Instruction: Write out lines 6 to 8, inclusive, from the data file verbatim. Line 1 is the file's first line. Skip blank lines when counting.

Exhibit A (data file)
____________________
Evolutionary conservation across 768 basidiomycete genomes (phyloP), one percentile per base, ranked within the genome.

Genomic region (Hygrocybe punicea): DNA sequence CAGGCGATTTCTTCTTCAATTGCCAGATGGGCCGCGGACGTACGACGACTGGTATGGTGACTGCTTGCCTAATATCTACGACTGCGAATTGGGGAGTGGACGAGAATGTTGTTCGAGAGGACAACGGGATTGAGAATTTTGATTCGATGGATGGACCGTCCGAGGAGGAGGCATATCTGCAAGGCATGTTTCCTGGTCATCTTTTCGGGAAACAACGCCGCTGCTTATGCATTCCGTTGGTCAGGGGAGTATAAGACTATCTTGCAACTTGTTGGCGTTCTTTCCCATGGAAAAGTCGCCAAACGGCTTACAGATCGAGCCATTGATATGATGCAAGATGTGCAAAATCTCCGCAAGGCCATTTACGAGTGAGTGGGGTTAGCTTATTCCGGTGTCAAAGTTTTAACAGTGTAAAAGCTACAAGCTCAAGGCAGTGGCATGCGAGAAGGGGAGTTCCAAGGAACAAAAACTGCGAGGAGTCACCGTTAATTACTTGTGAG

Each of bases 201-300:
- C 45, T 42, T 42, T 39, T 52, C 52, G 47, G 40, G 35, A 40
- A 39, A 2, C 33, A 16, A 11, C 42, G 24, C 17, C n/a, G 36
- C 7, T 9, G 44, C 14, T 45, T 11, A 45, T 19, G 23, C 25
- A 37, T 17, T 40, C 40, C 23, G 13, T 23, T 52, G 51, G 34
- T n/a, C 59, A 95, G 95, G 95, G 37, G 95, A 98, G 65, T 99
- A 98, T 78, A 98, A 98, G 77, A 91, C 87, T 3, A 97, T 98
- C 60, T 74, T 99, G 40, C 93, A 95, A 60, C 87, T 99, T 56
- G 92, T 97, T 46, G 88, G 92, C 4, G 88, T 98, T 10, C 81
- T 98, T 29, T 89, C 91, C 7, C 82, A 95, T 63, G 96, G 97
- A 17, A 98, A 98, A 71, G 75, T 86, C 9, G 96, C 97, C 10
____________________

- C 7, T 9, G 44, C 14, T 45, T 11, A 45, T 19, G 23, C 25
- A 37, T 17, T 40, C 40, C 23, G 13, T 23, T 52, G 51, G 34
- T n/a, C 59, A 95, G 95, G 95, G 37, G 95, A 98, G 65, T 99